“The Unpleasant Profession of Jonathan Hoag”

Jonathan Hoag reader

[Explanation of Reading Journal Entries/Ratings]

And now something I did not like:

The title story of the collection The Unpleasant Profession of Jonathan Hoag by Robert A. Heinlein. The collection was published in 1959; the novella originally published in 1942.

2 out of 5 stars.

Before the complaints, a few good passages:

[1]

Unattached old men, who seem never to have had a past, sit in these chairs, live in the rooms above, and every now and then one is found hanging in his room, necktie to light fixture.

(p.5)

[2]

He had realized that he did not remember where he had dirtied his nails because he had no recollection of where he had been that day, nor the day before, nor any of the days before that. He did not know what his profession was.

It was preposterous, but it was terribly frightening.

(p.8)

[3]

“Do you imagine a man, simply because his own mind is playing him tricks, doesn’t recognize insanity in others?”

(p.46)

And now the problems:

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The Cars They Drive

I wrote a book called The Dumaine House. At a certain point, it seemed important to know what cars the main cast drove. And now you know, too! Lucky day!

 

Toyota Camry 2006
David Kozarik (2006 Toyota Camry)
Jaguar XKE
Lawrence Brock (Jaguar XKE. Only in the summer, friends.)
subaru outback 2010
Dahlia Brock (2010 Subaru Outback)
SAMSUNG
Nick Rossi (2000 VW Jetta)
honda civic 2007
Owen Novak (2007 Honda Civic)
Ford f150 2004
Mike Arnold (2004 Ford F-150)
pontiac Safari 1988
Barry Webber (1988 Pontiac Safari)
prius 2007
Jeremy Elliot (2007 Toyota Prius)
Escalade 2009
Rosemary Lambert (2009 Cadillac Escalade. It’s a rental.)
cadilla deville 2004
Ruth Westerhoff (2004 Cadillac DeVille)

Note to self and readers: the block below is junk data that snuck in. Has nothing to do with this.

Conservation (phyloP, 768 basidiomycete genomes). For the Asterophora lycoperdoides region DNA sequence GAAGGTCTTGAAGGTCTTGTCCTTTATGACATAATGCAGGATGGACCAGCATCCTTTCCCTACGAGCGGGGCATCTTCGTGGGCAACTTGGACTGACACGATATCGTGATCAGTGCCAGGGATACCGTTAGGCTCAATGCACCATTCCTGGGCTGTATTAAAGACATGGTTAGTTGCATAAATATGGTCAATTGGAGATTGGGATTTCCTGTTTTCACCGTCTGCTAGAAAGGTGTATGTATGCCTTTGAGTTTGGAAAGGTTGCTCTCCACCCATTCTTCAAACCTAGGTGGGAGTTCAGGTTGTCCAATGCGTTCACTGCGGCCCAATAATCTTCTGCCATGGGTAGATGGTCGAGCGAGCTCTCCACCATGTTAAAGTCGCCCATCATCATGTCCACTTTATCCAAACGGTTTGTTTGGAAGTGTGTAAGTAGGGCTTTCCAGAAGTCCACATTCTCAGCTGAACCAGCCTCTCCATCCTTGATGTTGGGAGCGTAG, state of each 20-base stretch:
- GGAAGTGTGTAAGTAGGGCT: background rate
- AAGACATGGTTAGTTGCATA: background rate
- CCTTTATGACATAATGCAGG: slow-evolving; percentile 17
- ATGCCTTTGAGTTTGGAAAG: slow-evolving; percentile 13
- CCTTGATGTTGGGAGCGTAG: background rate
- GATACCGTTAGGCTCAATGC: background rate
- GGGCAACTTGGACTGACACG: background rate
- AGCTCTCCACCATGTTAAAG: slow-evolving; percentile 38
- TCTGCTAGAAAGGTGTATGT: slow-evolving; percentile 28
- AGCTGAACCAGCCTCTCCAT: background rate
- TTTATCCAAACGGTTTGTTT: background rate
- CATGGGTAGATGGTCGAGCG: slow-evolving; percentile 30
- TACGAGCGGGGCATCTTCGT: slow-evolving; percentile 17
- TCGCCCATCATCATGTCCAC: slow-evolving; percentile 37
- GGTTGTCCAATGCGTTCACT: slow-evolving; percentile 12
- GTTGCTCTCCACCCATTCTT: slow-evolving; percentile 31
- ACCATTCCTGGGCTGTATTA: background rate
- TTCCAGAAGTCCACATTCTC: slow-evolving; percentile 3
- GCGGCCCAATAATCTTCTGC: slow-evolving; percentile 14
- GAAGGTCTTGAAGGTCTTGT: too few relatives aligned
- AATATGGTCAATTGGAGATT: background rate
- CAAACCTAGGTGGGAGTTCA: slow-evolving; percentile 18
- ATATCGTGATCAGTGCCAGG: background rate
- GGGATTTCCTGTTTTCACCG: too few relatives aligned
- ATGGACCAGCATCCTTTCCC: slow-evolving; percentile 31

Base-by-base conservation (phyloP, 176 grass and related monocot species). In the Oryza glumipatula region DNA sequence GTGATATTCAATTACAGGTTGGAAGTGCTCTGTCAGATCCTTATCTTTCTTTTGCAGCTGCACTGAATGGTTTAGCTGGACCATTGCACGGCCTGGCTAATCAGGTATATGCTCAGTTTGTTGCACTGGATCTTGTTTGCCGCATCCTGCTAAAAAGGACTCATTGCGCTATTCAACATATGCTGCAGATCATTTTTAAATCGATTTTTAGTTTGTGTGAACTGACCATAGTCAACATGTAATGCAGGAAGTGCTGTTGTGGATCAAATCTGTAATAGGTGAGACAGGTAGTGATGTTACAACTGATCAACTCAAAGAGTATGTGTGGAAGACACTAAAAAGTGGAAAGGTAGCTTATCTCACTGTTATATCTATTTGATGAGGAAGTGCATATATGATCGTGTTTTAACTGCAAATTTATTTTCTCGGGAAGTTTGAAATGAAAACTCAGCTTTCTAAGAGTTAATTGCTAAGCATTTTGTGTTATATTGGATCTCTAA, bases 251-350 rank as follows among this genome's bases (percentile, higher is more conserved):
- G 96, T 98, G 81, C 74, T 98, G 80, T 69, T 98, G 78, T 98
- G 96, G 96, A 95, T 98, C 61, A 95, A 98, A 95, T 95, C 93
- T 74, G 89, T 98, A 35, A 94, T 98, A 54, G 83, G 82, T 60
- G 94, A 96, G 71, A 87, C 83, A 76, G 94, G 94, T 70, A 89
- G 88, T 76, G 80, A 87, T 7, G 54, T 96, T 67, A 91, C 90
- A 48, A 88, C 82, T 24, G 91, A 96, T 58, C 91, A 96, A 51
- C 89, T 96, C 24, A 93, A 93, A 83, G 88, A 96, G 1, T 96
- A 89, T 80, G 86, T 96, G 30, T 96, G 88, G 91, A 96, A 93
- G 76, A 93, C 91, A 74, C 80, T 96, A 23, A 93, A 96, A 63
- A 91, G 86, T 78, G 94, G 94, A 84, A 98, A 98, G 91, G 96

BMW M3 2008
John Stark (2008 BMW M3)

 

Wait with baited breath for the next installment: The Coffee Mugs They Drink Out Of.

(Joking. But I could do it, you know. David has a Syracuse University mug somewhere in his house and I’m sure Mike Arnold has stolen one from a diner.)

“The Raft”

[Explanation of Reading Journal Entries/Ratings]

A short story from Stephen King’s Skeleton Crew (1985). Also the basis for the best segment in the otherwise subpar Creepshow 2 (1987).

4 out of 5 stars.

I love a good “What-if”.

What if four college kids were trapped on a lake raft by a carnivorous oil slick?

And this oil slick knows what’s up. It will squeeze between wooden planks to eat you if you stand on a crack. It guards the shore. You can try to wait it out but that means standing constantly, freezing as day turns to night and losing your mind because that thing in the water cannot possibly exist. No one knows where you are, no help is coming, no one is going to check on this closed lake road until spring.

Oh, it’s wicked. This one haunted and delighted me as a kid. This (along with classic Twilight Zone – I’m sure we’ll have some talks about that) made me realize it was possible to be haunted and delighted at the same time.

[1] Fantastic dialogue rhythm. Combination of stage directions and parenthetical statement works very well:

Rachel said that summers had seemed to last forever when she was a girl, but now that she was an adult (“a doddering, senile nineteen,” Deke joked, and she kicked his ankle), they got shorter every year. “It seemed like I spent my life out at Cascade Lake,” she said, crossing the decayed kitchen linoleum to the icebox.

(p.280)

[2] King likes to drop hints of future doom. I’ve heard complaints about this. I think it helps propel the reader forward, especially if it comes during an otherwise slow section. What do you think?

Randy suddenly thought she looked like someone famous or semi-famous. He couldn’t quite place the resemblance. It would come to him later, under less pleasant circumstances.

(p.280)

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